Love your photos and your understanding of the culture. What do you do now, post-emersion? (just curious!)
November 3rd, 2012  
super portrait and a very interesting write up - this one and the Huliman shot from the other day...
November 3rd, 2012  
@windmill - She does look really happy, but unfortunately I have a sad chapter of Huli life coming up on Thursday :(

@rockinrobyn - look for ways of getting back in???

@andycoleborn - Thanks Andy, got a bit of Huli Street Photography coming up on Wednesday.
November 3rd, 2012  
Beautiful portrait and fascinating cultural history - leaves me thinking I'm glad I wasn't born a Huli though!
November 3rd, 2012  
Lovely pic Jason, your pics always teach and inform, Jack still loves looking and learning from your pics :-)
November 3rd, 2012  
What a colourful sight.... do the Huli people associate with other PNG tribes? It sounds as if they live very separately to keep such traditions going and yet they have similar bilums....?
November 3rd, 2012  
@judithdeacon - I agree Judith, just standby for the next two chapters. The Hulis get weird!

@hagscat - Your Macaw just popped out at me on my news feed, but it reminds me of two bird shots I have coming up before I finish my Year 2 Project. I bet Jack will like 'em!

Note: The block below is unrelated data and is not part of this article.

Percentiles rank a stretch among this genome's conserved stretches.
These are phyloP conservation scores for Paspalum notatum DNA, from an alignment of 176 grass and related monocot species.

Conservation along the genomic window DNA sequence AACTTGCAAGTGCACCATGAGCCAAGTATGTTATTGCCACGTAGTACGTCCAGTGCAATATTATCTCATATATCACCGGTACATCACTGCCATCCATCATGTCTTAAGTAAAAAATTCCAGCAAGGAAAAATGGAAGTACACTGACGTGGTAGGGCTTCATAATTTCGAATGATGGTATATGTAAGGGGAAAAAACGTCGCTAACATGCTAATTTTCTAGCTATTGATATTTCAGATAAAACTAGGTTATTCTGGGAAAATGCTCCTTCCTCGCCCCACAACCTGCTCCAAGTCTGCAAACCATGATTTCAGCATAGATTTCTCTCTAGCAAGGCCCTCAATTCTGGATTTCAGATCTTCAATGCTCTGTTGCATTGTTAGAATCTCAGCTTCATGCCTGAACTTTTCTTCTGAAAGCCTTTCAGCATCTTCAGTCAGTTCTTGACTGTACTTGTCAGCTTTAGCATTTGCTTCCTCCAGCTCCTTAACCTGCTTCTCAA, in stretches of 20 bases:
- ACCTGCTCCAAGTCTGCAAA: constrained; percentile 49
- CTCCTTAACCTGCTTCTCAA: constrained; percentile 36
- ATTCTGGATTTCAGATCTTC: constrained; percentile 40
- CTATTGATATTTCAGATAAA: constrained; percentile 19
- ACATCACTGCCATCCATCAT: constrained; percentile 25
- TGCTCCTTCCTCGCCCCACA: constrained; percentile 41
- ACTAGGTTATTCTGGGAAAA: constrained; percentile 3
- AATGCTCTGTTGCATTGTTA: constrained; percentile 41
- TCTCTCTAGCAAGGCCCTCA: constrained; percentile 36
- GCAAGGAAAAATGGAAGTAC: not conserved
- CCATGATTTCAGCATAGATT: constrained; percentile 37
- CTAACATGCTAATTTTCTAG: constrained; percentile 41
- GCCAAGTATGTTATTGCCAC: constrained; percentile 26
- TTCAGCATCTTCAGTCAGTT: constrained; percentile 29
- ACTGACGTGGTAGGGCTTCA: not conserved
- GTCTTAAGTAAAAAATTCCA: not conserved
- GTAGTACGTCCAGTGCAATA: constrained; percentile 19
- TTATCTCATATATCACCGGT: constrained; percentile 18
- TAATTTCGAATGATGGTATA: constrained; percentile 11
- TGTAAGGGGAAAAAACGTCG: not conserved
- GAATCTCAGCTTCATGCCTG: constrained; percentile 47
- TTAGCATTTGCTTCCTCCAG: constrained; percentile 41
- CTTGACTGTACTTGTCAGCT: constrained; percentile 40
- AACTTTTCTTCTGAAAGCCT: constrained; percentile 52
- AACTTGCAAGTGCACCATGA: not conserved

@filsie65 - The Hulis fight wars amongst themselves... so not a lot of chance of visiting the neighbours in the next valley, but as they have modernised, they are further afield and the Huli Wigmen would be the most popular of all the Sing-sing groups, except maybe the Gorokan Mudmen. When a Huli Wigman walks the streets of Moresby, he stops traffic. I once met a Huli Wigman who visited London, dressed in much the same way as the Hulis do.

The Bilums that the Huliman a few days back was wearing is the traditional type found in this area, the woolen modern versions are made throughout PNG, but mainly by Highlanders and their pattern and design can distinguish the origin and maker.
November 3rd, 2012